PA Department of State to eliminate two-trips-to-PennDOT requirement
The Committee of Seventy, has another notch in its belt in the fight to help Pennsylvania voters without photo ID's.
For the first time on Election Day November 6th, voters in Pennsylvania who want to exercise their right to vote must produce one of a small handful of approved types of government-issued photo ID's. This is according to a new law, just passed in March and effective immediately during this presidential election.
Now those who are without the photo-ID's required to vote have a slightly shorter path to getting the ID they need in time to cast a vote for President.
Of a rash of similar laws recently passed in states across the country, Pennsylvania's is one of the strictest. It presents a real barrier to the ballot for some, because the process of obtaining documents necessary for official ID is forbidding - especially to those who are just finding out about the new requirements now, only weeks before the election.
Voting rights advocates have pushed the Pennsylvania Department of State (DOS), and the Department of Transportation (PennDOT), who has been tasked with issuing the ID's, to streamline the process so that every eligible voter in the state has time and opportunity to get the ID they need before November 6th.
Until late August, the only ID card available to those who had not previously possessed one of the specified forms was the PennDOT non-driver's photo ID. In response to pressure by members of the statewide Pennyslvania Voter ID Coalition, convened by the Committee of Seventy, DOS released a new Voter ID card just for use at the polls.
But initially, the process of getting the new DOS Voter ID card was no easier than getting the PennDOT ID: all the steps in the application process for the PennDOT ID had to be exhausted before the Voter ID could be obtained.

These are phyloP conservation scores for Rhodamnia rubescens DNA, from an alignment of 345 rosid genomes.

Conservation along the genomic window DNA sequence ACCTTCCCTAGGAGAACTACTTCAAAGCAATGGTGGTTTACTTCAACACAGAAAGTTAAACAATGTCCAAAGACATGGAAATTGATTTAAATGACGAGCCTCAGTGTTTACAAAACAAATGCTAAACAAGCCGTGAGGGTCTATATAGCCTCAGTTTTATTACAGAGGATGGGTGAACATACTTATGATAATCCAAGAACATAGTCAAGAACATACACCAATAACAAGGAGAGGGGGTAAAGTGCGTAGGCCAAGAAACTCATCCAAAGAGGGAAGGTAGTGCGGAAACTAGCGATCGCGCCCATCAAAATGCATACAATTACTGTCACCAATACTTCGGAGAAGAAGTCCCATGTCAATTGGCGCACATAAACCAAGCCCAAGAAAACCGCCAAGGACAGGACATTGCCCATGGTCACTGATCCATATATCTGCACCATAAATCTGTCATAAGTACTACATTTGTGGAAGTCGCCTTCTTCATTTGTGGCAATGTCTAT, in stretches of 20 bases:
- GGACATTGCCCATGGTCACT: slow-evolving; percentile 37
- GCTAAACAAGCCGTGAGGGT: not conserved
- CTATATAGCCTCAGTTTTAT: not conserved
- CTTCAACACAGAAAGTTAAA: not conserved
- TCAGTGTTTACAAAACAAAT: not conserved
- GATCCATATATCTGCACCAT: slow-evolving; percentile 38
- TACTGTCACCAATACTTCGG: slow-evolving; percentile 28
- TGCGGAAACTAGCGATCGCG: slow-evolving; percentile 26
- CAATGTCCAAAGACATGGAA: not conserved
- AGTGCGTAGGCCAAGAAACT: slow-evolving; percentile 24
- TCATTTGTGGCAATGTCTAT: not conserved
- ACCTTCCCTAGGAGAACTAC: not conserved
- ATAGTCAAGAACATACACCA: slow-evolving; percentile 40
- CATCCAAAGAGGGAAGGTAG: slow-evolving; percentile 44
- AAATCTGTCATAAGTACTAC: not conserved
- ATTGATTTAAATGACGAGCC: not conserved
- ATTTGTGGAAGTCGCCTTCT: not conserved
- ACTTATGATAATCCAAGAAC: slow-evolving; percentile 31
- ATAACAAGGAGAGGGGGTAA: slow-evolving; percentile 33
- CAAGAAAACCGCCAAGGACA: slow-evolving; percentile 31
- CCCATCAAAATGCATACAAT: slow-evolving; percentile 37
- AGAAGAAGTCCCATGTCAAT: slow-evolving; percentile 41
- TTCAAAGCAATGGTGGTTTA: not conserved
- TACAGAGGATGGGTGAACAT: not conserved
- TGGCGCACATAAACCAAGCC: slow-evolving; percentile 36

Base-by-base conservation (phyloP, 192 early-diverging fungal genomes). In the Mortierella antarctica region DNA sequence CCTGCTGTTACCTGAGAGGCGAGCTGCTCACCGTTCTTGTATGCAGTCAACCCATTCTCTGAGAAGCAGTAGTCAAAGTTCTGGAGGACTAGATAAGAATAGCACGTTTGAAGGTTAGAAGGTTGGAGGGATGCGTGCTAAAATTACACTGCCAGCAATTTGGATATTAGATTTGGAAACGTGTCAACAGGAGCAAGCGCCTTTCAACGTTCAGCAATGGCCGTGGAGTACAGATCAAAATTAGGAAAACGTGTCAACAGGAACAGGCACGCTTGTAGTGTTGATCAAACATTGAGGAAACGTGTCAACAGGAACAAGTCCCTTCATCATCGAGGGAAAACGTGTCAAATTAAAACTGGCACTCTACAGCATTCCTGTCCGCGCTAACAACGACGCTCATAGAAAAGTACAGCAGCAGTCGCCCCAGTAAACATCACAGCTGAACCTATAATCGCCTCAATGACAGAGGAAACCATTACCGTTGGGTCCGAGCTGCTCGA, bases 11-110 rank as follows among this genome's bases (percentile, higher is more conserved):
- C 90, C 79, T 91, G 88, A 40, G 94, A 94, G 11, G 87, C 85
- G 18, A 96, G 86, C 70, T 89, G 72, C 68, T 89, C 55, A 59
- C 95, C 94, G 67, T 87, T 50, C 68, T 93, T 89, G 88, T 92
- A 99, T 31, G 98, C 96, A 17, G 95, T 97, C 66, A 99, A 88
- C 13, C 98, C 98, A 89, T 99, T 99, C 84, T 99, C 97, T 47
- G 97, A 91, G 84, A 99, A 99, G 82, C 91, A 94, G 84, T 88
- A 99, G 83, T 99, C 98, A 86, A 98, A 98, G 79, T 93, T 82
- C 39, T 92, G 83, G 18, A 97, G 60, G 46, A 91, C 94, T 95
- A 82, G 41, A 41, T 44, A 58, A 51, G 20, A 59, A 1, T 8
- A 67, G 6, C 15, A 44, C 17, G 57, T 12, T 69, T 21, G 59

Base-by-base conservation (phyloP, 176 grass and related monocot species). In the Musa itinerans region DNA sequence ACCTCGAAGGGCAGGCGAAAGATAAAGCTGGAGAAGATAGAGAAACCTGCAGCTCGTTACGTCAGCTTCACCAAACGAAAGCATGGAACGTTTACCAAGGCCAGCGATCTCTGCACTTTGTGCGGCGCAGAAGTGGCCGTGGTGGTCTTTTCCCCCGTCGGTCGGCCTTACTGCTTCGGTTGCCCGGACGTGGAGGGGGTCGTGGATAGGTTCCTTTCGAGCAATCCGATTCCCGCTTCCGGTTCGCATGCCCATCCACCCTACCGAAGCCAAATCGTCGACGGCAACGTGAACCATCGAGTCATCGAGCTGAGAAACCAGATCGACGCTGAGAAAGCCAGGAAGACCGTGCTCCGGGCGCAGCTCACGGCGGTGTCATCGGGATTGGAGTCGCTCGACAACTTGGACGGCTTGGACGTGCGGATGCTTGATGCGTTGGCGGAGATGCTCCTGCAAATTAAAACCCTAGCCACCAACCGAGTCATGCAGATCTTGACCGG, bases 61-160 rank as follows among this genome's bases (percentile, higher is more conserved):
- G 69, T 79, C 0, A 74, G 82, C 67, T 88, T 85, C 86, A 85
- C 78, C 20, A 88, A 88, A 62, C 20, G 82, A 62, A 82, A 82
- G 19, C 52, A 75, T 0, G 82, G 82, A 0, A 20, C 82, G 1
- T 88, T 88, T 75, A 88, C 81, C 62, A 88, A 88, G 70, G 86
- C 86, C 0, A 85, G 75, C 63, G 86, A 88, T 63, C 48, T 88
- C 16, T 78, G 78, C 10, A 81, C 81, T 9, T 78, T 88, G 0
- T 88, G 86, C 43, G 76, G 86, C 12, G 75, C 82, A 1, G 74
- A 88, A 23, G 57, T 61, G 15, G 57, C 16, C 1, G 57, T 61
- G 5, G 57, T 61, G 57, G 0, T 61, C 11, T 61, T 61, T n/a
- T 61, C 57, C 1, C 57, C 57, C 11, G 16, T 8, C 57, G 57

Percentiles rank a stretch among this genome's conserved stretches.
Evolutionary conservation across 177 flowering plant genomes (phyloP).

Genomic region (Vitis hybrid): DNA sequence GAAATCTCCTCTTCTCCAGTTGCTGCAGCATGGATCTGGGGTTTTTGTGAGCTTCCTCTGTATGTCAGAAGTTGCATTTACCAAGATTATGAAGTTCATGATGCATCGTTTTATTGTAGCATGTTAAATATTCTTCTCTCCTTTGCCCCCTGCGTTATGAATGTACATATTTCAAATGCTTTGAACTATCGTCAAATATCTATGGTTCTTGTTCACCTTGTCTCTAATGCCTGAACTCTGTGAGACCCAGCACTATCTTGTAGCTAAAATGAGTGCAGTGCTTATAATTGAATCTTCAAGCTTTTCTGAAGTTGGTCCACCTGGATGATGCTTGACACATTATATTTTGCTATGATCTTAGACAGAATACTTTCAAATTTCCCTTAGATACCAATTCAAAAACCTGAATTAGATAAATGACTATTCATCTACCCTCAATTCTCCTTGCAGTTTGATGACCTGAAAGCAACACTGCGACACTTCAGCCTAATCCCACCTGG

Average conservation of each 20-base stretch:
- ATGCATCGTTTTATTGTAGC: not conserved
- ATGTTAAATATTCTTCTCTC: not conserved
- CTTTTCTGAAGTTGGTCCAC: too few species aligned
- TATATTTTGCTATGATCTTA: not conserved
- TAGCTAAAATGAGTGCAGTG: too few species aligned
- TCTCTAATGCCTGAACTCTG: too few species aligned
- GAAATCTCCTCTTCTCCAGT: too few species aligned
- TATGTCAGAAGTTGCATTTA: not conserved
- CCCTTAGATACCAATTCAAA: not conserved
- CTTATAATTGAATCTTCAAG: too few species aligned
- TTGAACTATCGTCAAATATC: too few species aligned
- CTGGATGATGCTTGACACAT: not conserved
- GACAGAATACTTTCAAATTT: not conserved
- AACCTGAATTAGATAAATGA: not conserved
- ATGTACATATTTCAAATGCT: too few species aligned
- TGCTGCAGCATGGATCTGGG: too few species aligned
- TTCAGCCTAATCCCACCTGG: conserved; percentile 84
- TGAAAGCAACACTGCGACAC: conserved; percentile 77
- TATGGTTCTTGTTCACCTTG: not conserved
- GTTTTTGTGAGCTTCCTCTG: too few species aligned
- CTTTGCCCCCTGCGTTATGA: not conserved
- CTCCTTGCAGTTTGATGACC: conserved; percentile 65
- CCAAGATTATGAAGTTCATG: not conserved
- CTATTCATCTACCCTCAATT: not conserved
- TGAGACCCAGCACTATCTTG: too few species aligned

Oh yes, it's confusing. And intimidating. But on top of that it was, in very practical terms, impossible to do for some voters. In part because for many, the process involved two trips to PennDOT Driver's License Centers, and up to ten days waiting for a letter in between.
Thanks to continued pressure from the Coalition, starting next week it will be possible to obtain the DOS Voter ID card in only one trip to a PennDOT center.
What this means might be hard for some to grasp. What some middle-class voters - those with ordinary access to services - may not realize is that even one trip to PennDOT can be a tall order for some. For those folks who already have a driver's license, a car, a flexible work schedule, and an able body; for those with use of a computer, to find out locations and hours, and download forms to save time at the PennDOT Center, the challenge is hard to fathom.
But for those with less access, this new concession from the DOS is a victory.
And for those working the ground game on this issue, who do know the unfair burden this law can create, it's a victory as well. These advocates should go to bed tonight knowing that there will be a few more hands clutching ballots on November 6th, due to their efforts.
Here is a copy of the press release just issued.
Clean and effective government. Fair elections. Informed citizens.
Eight Penn Center, 1628 JFK Blvd., Ste. 1002
Philadelphia, PA, 19103
PA Department of State to eliminate two-trips-to-PennDOT requirement
PHILADELPHIA – September 14, 2012 – A revised procedure to go into effect by the end of next week will now permit all Pennsylvanians who need a photo ID to vote on November 6 to get one by making one trip to a PennDOT Driver’s License Center.